Sep 10, 200912:00 AM
Haute Plates

Our weekly blog on the New Orleans fine dining scene

Dauphin Island

Skinner's Seafood in Dauphin Island, Ala., steams their fresh-caught shrimp in a seasoning mix redolent of Old Bay.

Photo courtesy of Jay Forman

This Labor Day I spent the weekend with friends at their beach house on Dauphin Island in Alabama. On the menu were smoked ribs, seafood gumbo, boiled crabs and some excellent pimento cheese spread courtesy of our hostess Amanda. Their house is flanked by a bird sanctuary and fronts the beach, a location that easily captures a laid-back vibe. The scene was completed by views from the deck, from where we could see the white gallon jugs tethered to our crab traps bobbing in the surf.

It was a totally food-centric weekend, reinforced by rainy weather that redirected our energies into the kitchen. The rain didn’t keep us from setting our crab traps, but it did keep us from fishing, as my friend Teddy pointed out it would not be a good idea to be waving an 8-foot surf rod around in a thunderstorm.

Our seafood menu was buttressed with trips to nearby Skinner’s Seafood, a family-owned and -operated seafood store that sells the catch from their shrimp boat, augmented by line-caught finfish such as grouper, redfish and flounder. A bonus of Skinner’s is that they will steam your shrimp to order in a seasoning mix redolent of Old Bay, which makes for a breezy change of pace from the default Zatarain’s-style crab boil. We bought a few pounds of their most gigantic shrimp, had them steamed and served them back at the house alongside the blue crabs we caught in our traps. We rationalized the jumbos by saying the fewer of those we had to peel, the more energy we could direct to cracking down the blues, which takes considerably more effort.

On the way out of town, we stopped again at Skinner’s, where they packed our mini-Igloo full of ice and fresh redfish filets. Back in New Orleans, I blackened the redfish and finished it in the oven with some Marquis Butter. I got the recipe from Ralph Brennan’s New Orleans Seafood Cookbook, though I rounded out the compound butter with sherry in lieu of white wine and added fresh tarragon, thyme and oregano from our garden. All in all, it was the perfect post-beach meal to taper off from a weekend of eating and relaxing.


Skinner’s Seafood
1012 Bienville Blvd.
Dauphin Island, AL 36528
251/861-4221
http://www.skinnerseafood.com/
 

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Haute Plates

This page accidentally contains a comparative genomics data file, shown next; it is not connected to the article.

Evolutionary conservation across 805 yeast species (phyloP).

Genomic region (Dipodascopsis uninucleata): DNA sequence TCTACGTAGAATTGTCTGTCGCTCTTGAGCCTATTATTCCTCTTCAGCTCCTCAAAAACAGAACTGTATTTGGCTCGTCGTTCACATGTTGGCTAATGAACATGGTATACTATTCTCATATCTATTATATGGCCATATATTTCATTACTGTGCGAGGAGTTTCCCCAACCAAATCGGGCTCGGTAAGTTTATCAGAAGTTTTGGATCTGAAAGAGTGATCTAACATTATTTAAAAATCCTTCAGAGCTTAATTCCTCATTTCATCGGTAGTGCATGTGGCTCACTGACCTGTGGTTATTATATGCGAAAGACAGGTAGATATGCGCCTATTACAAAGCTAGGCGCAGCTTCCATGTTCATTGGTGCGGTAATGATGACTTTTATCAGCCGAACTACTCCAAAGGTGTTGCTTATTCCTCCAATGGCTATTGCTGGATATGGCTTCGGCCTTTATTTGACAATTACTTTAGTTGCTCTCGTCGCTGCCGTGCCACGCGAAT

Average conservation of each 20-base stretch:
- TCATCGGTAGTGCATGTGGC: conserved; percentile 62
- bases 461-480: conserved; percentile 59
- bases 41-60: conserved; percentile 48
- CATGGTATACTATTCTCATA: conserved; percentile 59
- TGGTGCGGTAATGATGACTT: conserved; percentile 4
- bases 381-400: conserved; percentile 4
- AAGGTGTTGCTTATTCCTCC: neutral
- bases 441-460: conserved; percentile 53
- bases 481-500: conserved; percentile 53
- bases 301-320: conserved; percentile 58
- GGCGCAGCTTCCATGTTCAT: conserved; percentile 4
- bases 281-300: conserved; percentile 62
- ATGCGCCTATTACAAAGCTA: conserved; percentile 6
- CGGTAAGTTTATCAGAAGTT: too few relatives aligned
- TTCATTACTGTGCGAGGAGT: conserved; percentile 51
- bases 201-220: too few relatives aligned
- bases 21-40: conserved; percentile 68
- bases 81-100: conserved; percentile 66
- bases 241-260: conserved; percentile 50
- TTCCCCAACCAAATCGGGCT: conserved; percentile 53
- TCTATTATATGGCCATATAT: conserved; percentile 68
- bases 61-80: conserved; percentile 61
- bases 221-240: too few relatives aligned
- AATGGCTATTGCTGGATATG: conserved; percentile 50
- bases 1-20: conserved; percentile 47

Our weekly blog on the New Orleans fine dining scene

about

Robert D. Peyton was born at Ochsner Hospital and, apart from four years in Tennessee for college and three years in Baton Rouge for law school, has lived here his entire life. He is a strong believer in the importance of food to our local culture and in the importance of our local food culture, generally. He has practiced law since 1994, and began writing about food on his website, www.appetites.us, in 1999. He mainly wrote about partying that year, obviously.

In 2006, New Orleans Magazine named Appetites the best food blog in New Orleans. The choice was made relatively easy due to the fact that Appetites was, at the time, the only food blog in New Orleans.

He began writing the Restaurant Insider column for New Orleans Magazine in 2007 and has been published in St. Charles Avenue, Louisiana Life and New Orleans Homes and Lifestyles magazines. He is the only person he knows personally who has been interviewed in GQ magazine, albeit for calling Alan Richman a nasty name. He is not proud of that, incidentally. (Yes, he is.)

Robert’s maternal grandmother is responsible for his love of good food, and he has never since had fried chicken or homemade biscuits as good as hers. He developed his curiosity about restaurant cooking in part from the venerable PBS cooking show "Great Chefs" and has an extensive collection of cookbooks, many of which do not require coloring, and some of which have not been defaced.

Robert lives in Mid-City with his wife Eve and their three children, and is fond of receiving comments and emails. Please humor him.

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